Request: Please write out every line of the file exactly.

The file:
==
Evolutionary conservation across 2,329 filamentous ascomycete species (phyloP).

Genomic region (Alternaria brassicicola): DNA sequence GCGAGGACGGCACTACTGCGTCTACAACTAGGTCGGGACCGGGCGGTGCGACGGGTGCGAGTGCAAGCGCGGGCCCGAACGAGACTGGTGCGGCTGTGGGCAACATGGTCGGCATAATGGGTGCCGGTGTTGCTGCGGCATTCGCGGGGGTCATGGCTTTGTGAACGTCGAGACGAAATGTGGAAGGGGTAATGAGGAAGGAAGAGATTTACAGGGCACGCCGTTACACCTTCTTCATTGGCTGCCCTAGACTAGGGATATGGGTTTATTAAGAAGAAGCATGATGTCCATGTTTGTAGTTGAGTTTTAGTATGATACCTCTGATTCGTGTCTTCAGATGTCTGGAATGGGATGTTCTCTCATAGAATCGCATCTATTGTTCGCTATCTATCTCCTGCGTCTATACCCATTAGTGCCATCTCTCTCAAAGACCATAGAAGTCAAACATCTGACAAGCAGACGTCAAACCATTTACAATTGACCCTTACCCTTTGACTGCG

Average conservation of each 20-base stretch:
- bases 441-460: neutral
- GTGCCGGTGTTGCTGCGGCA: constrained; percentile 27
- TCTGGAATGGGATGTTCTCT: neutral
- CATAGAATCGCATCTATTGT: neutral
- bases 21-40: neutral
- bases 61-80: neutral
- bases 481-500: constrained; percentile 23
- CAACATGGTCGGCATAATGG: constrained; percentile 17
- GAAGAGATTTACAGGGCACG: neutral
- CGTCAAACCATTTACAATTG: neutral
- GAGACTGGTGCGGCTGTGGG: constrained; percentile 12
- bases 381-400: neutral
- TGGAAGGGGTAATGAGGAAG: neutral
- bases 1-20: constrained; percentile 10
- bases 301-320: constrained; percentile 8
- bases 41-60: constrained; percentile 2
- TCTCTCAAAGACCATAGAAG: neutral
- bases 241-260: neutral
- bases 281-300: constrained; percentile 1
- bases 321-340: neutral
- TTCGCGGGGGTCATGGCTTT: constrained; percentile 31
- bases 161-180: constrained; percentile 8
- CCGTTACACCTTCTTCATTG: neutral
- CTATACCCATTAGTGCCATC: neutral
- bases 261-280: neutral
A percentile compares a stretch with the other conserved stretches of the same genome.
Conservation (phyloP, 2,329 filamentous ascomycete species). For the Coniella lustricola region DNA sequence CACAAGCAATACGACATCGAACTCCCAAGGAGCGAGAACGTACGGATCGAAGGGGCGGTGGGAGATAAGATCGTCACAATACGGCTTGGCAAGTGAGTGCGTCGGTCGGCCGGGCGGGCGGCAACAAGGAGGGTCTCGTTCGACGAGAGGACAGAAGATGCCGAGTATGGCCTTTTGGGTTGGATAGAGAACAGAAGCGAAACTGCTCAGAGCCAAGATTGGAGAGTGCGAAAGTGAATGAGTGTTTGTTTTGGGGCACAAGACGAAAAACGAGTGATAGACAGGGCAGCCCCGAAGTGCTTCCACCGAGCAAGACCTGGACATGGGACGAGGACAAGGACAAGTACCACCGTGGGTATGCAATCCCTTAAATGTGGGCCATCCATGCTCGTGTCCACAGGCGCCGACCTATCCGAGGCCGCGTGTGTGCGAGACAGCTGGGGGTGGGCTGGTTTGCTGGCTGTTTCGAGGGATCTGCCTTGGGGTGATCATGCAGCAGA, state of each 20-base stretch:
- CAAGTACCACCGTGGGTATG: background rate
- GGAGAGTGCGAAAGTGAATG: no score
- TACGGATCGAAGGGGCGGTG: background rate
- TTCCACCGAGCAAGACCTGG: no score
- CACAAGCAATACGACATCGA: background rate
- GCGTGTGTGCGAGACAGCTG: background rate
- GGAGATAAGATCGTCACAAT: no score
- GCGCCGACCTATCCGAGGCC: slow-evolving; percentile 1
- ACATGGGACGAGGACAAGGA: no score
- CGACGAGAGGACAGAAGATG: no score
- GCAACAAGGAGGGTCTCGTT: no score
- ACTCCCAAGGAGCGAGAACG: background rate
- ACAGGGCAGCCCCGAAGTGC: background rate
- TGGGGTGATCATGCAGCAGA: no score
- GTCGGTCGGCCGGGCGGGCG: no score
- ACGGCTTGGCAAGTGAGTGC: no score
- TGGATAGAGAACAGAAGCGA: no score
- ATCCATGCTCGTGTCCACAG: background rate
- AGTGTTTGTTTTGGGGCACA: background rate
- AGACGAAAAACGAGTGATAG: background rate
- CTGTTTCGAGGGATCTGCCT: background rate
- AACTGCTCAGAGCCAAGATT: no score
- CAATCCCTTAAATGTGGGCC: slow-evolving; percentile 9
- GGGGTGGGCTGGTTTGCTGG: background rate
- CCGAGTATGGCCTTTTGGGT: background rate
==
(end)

Evolutionary conservation across 2,329 filamentous ascomycete species (phyloP).

Genomic region (Alternaria brassicicola): DNA sequence GCGAGGACGGCACTACTGCGTCTACAACTAGGTCGGGACCGGGCGGTGCGACGGGTGCGAGTGCAAGCGCGGGCCCGAACGAGACTGGTGCGGCTGTGGGCAACATGGTCGGCATAATGGGTGCCGGTGTTGCTGCGGCATTCGCGGGGGTCATGGCTTTGTGAACGTCGAGACGAAATGTGGAAGGGGTAATGAGGAAGGAAGAGATTTACAGGGCACGCCGTTACACCTTCTTCATTGGCTGCCCTAGACTAGGGATATGGGTTTATTAAGAAGAAGCATGATGTCCATGTTTGTAGTTGAGTTTTAGTATGATACCTCTGATTCGTGTCTTCAGATGTCTGGAATGGGATGTTCTCTCATAGAATCGCATCTATTGTTCGCTATCTATCTCCTGCGTCTATACCCATTAGTGCCATCTCTCTCAAAGACCATAGAAGTCAAACATCTGACAAGCAGACGTCAAACCATTTACAATTGACCCTTACCCTTTGACTGCG

Average conservation of each 20-base stretch:
- bases 441-460: neutral
- GTGCCGGTGTTGCTGCGGCA: constrained; percentile 27
- TCTGGAATGGGATGTTCTCT: neutral
- CATAGAATCGCATCTATTGT: neutral
- bases 21-40: neutral
- bases 61-80: neutral
- bases 481-500: constrained; percentile 23
- CAACATGGTCGGCATAATGG: constrained; percentile 17
- GAAGAGATTTACAGGGCACG: neutral
- CGTCAAACCATTTACAATTG: neutral
- GAGACTGGTGCGGCTGTGGG: constrained; percentile 12
- bases 381-400: neutral
- TGGAAGGGGTAATGAGGAAG: neutral
- bases 1-20: constrained; percentile 10
- bases 301-320: constrained; percentile 8
- bases 41-60: constrained; percentile 2
- TCTCTCAAAGACCATAGAAG: neutral
- bases 241-260: neutral
- bases 281-300: constrained; percentile 1
- bases 321-340: neutral
- TTCGCGGGGGTCATGGCTTT: constrained; percentile 31
- bases 161-180: constrained; percentile 8
- CCGTTACACCTTCTTCATTG: neutral
- CTATACCCATTAGTGCCATC: neutral
- bases 261-280: neutral
A percentile compares a stretch with the other conserved stretches of the same genome.
Conservation (phyloP, 2,329 filamentous ascomycete species). For the Coniella lustricola region DNA sequence CACAAGCAATACGACATCGAACTCCCAAGGAGCGAGAACGTACGGATCGAAGGGGCGGTGGGAGATAAGATCGTCACAATACGGCTTGGCAAGTGAGTGCGTCGGTCGGCCGGGCGGGCGGCAACAAGGAGGGTCTCGTTCGACGAGAGGACAGAAGATGCCGAGTATGGCCTTTTGGGTTGGATAGAGAACAGAAGCGAAACTGCTCAGAGCCAAGATTGGAGAGTGCGAAAGTGAATGAGTGTTTGTTTTGGGGCACAAGACGAAAAACGAGTGATAGACAGGGCAGCCCCGAAGTGCTTCCACCGAGCAAGACCTGGACATGGGACGAGGACAAGGACAAGTACCACCGTGGGTATGCAATCCCTTAAATGTGGGCCATCCATGCTCGTGTCCACAGGCGCCGACCTATCCGAGGCCGCGTGTGTGCGAGACAGCTGGGGGTGGGCTGGTTTGCTGGCTGTTTCGAGGGATCTGCCTTGGGGTGATCATGCAGCAGA, state of each 20-base stretch:
- CAAGTACCACCGTGGGTATG: background rate
- GGAGAGTGCGAAAGTGAATG: no score
- TACGGATCGAAGGGGCGGTG: background rate
- TTCCACCGAGCAAGACCTGG: no score
- CACAAGCAATACGACATCGA: background rate
- GCGTGTGTGCGAGACAGCTG: background rate
- GGAGATAAGATCGTCACAAT: no score
- GCGCCGACCTATCCGAGGCC: slow-evolving; percentile 1
- ACATGGGACGAGGACAAGGA: no score
- CGACGAGAGGACAGAAGATG: no score
- GCAACAAGGAGGGTCTCGTT: no score
- ACTCCCAAGGAGCGAGAACG: background rate
- ACAGGGCAGCCCCGAAGTGC: background rate
- TGGGGTGATCATGCAGCAGA: no score
- GTCGGTCGGCCGGGCGGGCG: no score
- ACGGCTTGGCAAGTGAGTGC: no score
- TGGATAGAGAACAGAAGCGA: no score
- ATCCATGCTCGTGTCCACAG: background rate
- AGTGTTTGTTTTGGGGCACA: background rate
- AGACGAAAAACGAGTGATAG: background rate
- CTGTTTCGAGGGATCTGCCT: background rate
- AACTGCTCAGAGCCAAGATT: no score
- CAATCCCTTAAATGTGGGCC: slow-evolving; percentile 9
- GGGGTGGGCTGGTTTGCTGG: background rate
- CCGAGTATGGCCTTTTGGGT: background rate